New Zealand XRB releases final climate reporting paper

New Zealand's External Reporting Board (XRB) has released a final consultation paper on the mandatory Climate-related Disclosure standards that will come into force next year.

The New Zealand government last year passed legislation that made climate-related disclosures mandatory for around 200 of the country's largest entities. The reporting regime has been in development since then, aligned to the Taskforce on Climate-related Financial Disclosures (TCFD) reporting framework, which focuses on four pillars - governance, risk management, strategy, and metrics and targets.

The release of the consultation paper is "a significant milestone towards ensuring the effects of climate change are actively and routinely considered in business, investment, and lending decisions," said XRB chief executive April Mackenzie.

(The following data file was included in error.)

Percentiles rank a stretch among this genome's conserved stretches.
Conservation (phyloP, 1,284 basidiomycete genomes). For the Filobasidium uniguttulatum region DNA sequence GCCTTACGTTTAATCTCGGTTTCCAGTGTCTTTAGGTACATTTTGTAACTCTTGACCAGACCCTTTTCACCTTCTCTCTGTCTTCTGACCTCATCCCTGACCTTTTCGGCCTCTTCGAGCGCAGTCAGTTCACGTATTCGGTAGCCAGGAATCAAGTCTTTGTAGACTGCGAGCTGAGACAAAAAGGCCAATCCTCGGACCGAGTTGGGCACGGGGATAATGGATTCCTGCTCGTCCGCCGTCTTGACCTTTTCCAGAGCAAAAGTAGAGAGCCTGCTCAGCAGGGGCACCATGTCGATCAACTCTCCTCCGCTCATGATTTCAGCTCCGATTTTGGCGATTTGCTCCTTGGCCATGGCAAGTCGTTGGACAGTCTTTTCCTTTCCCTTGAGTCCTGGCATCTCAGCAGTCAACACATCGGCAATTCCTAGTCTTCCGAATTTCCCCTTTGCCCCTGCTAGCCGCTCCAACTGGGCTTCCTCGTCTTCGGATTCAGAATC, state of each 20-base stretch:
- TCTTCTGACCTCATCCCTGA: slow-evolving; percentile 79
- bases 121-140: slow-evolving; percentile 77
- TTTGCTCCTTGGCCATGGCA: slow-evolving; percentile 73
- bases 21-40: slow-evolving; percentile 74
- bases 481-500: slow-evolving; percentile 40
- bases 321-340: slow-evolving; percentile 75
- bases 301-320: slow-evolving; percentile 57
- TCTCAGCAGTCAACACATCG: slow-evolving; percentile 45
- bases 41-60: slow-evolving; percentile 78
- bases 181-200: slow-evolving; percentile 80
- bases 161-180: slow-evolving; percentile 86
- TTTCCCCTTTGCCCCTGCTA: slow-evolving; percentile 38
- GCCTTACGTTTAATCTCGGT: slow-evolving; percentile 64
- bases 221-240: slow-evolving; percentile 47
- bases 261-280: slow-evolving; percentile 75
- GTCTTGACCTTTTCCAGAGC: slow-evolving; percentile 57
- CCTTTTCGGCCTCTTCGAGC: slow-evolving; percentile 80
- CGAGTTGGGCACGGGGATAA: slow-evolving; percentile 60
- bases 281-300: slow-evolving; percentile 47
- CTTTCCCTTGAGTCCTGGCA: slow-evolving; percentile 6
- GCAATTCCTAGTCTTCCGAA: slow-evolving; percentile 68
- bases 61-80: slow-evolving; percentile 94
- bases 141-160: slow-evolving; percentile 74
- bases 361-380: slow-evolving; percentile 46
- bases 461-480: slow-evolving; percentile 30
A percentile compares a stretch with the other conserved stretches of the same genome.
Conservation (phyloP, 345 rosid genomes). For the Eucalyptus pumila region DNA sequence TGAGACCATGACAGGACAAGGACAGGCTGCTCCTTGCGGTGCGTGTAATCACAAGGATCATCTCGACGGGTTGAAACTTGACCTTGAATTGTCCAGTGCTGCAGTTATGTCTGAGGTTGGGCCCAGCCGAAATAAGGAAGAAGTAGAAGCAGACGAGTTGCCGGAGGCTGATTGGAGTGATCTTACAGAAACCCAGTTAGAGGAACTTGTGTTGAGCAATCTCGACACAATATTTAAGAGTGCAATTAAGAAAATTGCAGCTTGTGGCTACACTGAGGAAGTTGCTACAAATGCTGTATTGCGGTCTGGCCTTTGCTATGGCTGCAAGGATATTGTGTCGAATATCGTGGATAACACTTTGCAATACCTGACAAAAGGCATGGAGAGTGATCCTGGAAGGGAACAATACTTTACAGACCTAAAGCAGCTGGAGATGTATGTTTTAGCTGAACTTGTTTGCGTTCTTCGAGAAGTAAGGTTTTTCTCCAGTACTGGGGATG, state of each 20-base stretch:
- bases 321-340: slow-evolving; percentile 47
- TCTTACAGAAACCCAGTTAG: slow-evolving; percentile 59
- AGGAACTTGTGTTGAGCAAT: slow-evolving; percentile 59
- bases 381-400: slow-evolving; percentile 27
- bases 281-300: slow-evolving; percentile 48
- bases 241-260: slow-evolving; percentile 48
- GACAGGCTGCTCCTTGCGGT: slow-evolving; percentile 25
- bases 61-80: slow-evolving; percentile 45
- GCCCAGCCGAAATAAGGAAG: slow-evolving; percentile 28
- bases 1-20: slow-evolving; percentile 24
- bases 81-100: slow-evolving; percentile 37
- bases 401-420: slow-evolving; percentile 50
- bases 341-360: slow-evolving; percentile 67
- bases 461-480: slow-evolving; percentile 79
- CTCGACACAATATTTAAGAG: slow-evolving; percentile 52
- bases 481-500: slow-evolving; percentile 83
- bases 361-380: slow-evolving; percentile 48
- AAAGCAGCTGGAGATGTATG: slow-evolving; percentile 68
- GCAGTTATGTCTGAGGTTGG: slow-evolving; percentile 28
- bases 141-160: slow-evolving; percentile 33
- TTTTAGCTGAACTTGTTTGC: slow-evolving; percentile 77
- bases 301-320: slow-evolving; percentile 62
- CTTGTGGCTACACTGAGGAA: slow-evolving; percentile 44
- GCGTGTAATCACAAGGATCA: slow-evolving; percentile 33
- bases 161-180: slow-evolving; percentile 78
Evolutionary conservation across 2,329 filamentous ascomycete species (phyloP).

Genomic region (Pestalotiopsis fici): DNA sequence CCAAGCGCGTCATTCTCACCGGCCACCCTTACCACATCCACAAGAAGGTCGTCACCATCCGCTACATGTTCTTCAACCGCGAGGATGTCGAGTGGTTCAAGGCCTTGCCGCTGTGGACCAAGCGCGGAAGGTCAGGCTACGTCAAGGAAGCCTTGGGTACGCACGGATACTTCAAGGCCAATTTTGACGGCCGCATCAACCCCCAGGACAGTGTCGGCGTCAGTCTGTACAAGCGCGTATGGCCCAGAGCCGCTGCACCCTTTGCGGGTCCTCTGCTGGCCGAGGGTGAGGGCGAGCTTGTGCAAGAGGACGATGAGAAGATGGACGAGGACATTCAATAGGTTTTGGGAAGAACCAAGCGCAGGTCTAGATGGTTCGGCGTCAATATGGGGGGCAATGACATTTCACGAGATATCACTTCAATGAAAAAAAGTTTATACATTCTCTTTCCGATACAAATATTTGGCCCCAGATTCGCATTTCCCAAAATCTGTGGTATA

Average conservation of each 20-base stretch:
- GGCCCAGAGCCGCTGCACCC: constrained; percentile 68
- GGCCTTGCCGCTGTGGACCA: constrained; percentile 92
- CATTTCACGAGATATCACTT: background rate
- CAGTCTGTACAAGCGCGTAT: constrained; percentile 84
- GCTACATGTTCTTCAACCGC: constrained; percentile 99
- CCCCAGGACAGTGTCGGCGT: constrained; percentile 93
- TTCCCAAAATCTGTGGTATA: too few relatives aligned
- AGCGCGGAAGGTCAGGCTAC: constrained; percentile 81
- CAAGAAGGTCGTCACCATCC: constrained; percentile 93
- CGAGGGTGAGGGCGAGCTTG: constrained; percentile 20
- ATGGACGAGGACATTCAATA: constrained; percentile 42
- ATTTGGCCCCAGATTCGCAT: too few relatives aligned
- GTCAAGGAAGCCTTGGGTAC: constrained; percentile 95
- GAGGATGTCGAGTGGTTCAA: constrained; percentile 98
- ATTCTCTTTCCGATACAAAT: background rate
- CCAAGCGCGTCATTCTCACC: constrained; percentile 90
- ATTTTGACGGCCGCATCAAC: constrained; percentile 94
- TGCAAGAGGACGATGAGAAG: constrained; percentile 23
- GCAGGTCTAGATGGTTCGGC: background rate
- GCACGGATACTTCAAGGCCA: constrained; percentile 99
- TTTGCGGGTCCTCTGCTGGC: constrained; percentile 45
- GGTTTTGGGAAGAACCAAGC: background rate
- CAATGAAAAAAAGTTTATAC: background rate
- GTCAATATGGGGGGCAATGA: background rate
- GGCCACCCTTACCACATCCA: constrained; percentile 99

"Climate disclosures bring climate-related risks and opportunities front and centre so that entities are prompted to think about their strategy and business model and assess whether they can continue to create value in the long term, or whether they need to adapt," she said.

Investors and shareholders are increasingly demanding greater transparency through the disclosure of climate-related risks and opportunities, Mackenzie said.

"The disclosures are about transparency and trust," she said. "These sit at the heart of decision making-for investors and the entities themselves.

"Ultimately, it's about driving investment and capital away from high-emissions activities and towards low-emissions activities. We are confident the disclosure regime we've developed will support that transition."

The mandatory disclosure standards will apply to listed equity and debt issuers with a market capitalisation exceeding NZ $60 million and large financial organisations including banks, insurers and managers of investment schemes with total assets of more than NZ$1 billion.

The reporting regime will kick in after the XRB issues the first climate standard, which they anticipate will happen by December of this year.

There are currently 63 New Zealand companies listed on the ASX. There is no mandatory requirement for Australian companies to disclose climate risks, although material financial risks - including climate risk - are expected to be disclosed by companies.

Read more: New ZealandExternal Reporting Boardclimate-related disclosure standardsApril Mackenzie